On Friday evening I was invited to attend the Williams School service of Lessons and Carols in Christ and Saint Luke Church. When I arrived at the school, all the students were lining up with the lanterns and candles forming a procession to the church. On the way to the school, I noticed churches announcing candlelight Christmas Eve services as well as so many candles in the windows of homes with Christmas trees, with lights shining in the darkness of the streets.
This scene gave me pause to ponder why candlelight always attracts us. My thoughts turned to the chant “O come, O come, Emmanuel” that the Roman Church has been chanting for almost 1200 years during the season of Advent. This chant holds a treasure trove of biblical imagery drawing from the Messianic hopes of the prophets of ancient Israel.
The Antiphon that came to mind as I meditated on all the illumination piercing the darkness of the night was this antiphon:
O radiant dawn, splendor of eternal light, sun of Justice,
Come and shine on those who dwell in darkness and in the shadow of death.
On this fourth Sunday of Advent, the church praises God with these words:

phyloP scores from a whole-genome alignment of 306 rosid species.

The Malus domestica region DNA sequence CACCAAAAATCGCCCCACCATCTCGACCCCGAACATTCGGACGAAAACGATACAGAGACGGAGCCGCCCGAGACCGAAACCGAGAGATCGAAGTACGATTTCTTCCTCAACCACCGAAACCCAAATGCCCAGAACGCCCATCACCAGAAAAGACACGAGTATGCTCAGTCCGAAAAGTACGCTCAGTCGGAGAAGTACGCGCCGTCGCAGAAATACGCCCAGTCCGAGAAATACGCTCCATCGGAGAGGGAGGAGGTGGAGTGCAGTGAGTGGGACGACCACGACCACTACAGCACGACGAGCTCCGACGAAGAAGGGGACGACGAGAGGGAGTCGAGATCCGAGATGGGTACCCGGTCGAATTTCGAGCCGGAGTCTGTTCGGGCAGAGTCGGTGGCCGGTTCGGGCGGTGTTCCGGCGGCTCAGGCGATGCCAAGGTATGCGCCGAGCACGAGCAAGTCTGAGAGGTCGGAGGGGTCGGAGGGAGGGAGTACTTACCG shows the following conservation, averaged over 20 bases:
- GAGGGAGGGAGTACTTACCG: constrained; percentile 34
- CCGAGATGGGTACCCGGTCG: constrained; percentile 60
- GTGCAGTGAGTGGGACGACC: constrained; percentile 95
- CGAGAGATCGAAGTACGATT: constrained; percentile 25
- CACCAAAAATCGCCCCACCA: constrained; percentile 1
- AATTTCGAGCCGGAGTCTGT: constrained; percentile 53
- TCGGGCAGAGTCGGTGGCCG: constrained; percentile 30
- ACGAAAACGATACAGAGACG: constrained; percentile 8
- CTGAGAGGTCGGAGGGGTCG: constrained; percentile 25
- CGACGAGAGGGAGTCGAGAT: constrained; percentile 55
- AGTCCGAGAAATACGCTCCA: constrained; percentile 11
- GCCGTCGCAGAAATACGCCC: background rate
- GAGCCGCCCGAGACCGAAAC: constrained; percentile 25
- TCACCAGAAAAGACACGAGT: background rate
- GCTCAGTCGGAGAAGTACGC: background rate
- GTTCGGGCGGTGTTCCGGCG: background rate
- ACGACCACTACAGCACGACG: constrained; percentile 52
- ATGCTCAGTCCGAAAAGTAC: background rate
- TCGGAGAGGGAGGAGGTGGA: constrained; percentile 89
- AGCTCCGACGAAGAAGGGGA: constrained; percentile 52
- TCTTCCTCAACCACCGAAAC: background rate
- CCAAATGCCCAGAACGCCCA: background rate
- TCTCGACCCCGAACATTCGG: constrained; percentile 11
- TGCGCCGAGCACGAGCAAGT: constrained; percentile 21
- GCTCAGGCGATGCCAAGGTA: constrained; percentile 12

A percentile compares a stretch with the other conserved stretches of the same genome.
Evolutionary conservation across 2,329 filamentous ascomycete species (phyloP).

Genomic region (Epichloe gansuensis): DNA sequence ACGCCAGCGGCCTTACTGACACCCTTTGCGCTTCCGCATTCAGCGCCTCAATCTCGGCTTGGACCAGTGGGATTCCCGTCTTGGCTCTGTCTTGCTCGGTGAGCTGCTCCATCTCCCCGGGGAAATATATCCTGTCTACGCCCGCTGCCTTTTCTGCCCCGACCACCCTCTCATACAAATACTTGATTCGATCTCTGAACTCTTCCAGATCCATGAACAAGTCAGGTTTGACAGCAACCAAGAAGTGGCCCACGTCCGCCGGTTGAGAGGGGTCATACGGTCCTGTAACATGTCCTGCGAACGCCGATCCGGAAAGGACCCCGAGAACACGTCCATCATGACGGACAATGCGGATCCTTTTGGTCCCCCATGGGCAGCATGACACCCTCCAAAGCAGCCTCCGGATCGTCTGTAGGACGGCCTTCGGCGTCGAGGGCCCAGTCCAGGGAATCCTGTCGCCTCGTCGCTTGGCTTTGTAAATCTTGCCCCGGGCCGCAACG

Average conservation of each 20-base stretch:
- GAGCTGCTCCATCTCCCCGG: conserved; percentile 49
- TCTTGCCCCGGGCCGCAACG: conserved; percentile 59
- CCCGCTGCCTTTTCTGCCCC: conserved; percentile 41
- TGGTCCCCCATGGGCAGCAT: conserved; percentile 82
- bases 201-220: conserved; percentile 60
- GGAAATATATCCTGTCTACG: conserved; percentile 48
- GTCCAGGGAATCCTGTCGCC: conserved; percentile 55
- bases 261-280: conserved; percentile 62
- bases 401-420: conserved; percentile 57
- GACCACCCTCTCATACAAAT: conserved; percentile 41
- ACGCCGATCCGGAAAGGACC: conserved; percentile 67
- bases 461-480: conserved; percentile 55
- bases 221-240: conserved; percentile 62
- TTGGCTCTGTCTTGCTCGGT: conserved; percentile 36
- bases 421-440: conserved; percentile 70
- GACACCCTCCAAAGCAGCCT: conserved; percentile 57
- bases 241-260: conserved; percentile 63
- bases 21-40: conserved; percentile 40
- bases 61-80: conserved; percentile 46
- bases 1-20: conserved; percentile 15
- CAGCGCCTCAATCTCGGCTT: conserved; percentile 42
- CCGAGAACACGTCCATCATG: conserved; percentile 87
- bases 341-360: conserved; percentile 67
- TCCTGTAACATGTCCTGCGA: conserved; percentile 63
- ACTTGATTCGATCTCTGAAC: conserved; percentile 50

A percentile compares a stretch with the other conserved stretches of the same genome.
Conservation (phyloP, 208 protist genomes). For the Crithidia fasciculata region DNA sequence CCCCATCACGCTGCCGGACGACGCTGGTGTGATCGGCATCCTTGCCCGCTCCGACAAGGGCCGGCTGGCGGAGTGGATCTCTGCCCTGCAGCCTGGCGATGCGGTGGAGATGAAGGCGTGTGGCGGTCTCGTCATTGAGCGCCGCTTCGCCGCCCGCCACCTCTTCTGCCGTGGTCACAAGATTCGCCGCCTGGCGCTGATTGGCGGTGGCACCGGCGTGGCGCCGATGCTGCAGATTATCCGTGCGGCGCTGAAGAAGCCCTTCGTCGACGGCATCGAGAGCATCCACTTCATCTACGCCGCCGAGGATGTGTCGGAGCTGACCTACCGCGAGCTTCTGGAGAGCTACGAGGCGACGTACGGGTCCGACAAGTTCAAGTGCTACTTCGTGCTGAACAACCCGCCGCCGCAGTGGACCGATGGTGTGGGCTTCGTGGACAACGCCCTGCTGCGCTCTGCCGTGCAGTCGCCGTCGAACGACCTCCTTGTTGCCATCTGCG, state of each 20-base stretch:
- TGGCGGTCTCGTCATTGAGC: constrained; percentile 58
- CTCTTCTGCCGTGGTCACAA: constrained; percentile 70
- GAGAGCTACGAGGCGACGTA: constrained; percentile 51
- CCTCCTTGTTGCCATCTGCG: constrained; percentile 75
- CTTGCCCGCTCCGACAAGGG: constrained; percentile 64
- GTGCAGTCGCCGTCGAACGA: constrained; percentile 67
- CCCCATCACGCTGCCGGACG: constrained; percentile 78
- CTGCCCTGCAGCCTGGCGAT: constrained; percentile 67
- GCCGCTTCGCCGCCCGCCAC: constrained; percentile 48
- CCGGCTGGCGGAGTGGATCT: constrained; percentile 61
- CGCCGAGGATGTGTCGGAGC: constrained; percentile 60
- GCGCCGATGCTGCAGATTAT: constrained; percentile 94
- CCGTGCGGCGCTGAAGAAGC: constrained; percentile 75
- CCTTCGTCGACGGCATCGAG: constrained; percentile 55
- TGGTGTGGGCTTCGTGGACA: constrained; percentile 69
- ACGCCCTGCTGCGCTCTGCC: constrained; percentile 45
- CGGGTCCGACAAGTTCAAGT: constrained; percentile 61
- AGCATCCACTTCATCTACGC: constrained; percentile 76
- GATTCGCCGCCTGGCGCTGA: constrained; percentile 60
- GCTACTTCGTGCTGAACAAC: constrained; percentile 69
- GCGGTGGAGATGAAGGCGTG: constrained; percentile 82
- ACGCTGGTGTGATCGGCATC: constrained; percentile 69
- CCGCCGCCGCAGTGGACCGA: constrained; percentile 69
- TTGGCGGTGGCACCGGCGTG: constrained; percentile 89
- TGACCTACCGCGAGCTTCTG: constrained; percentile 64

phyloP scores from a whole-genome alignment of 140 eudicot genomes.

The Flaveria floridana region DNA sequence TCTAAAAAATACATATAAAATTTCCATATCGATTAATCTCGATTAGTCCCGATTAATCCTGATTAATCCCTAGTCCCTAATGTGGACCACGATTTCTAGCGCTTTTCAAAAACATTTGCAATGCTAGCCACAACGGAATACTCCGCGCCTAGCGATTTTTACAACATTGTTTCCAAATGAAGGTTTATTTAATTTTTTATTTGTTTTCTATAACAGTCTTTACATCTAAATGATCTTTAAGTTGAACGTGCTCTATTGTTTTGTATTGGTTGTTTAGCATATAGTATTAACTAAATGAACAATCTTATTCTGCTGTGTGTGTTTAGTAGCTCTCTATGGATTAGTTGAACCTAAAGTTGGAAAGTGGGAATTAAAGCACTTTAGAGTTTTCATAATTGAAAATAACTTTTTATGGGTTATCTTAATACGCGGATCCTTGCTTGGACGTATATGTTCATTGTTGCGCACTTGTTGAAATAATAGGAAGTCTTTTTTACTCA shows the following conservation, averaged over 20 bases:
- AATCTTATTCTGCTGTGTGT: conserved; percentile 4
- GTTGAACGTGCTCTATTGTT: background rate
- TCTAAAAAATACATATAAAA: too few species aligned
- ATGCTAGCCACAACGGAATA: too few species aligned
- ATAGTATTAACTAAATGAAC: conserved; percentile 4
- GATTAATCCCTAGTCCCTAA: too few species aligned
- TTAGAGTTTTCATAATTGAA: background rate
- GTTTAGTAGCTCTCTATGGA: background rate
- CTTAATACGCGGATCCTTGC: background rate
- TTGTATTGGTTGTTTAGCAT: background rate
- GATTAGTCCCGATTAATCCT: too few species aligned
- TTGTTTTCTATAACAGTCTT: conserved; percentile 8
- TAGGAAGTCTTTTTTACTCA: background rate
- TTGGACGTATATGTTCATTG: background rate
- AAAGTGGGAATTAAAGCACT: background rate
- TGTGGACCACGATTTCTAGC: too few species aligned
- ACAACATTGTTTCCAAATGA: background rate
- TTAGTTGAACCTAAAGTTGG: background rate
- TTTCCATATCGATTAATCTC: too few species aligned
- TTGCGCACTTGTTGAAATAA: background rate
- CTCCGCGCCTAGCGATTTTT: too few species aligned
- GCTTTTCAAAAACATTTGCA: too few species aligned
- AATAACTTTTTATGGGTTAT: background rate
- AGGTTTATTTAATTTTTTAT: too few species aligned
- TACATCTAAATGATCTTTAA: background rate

O heavens let the just one come forth like the dew,
let him descend from the clouds like the rain.
The earth will open up and give birth to the Savior.
This wonderful Introit is inspired from the prophetic text of Isaiah. The dew that comes down from above is the eternal Word who takes upon himself our humanity, our earthliness, and comes forth from the Virgin Mary who gives birth to the Incarnate eternal Word of God.
When I saw the students at Williams School processing to Christ and Saint Luke with lanterns and candles it reminded me of the Rorate Mass. This is another ancient liturgical tradition that is practiced in Austria, Germany, Hungary, and in Poland, and I have noticed of late in Washington, DC and New York and other cities, a pre-dawn mass called Rorate, the word being drawn from the Introit on the fourth Sunday. People come to church early in the morning before the sun rises, with lanterns and candles to celebrate Mass by candlelight in honor of the Virgin Mary. As Mass proceeds and the sun rises the church becomes progressively brighter and illuminated by the sun, as our faith is illuminated by Christ; which evokes that beautiful antiphon again:
O radiant light, splendor of eternal day.
During these final days of Advent, take some time to walk through the neighborhood in the cold of the night marveling at all the lights dispelling the darkness. Each light is proclaiming that the gospel “O Radiant Dawn, splendor of eternal life” has come into the world, the Word made flesh and dwelt among us.
A boy with a lantern. Nuremberg, December 2014.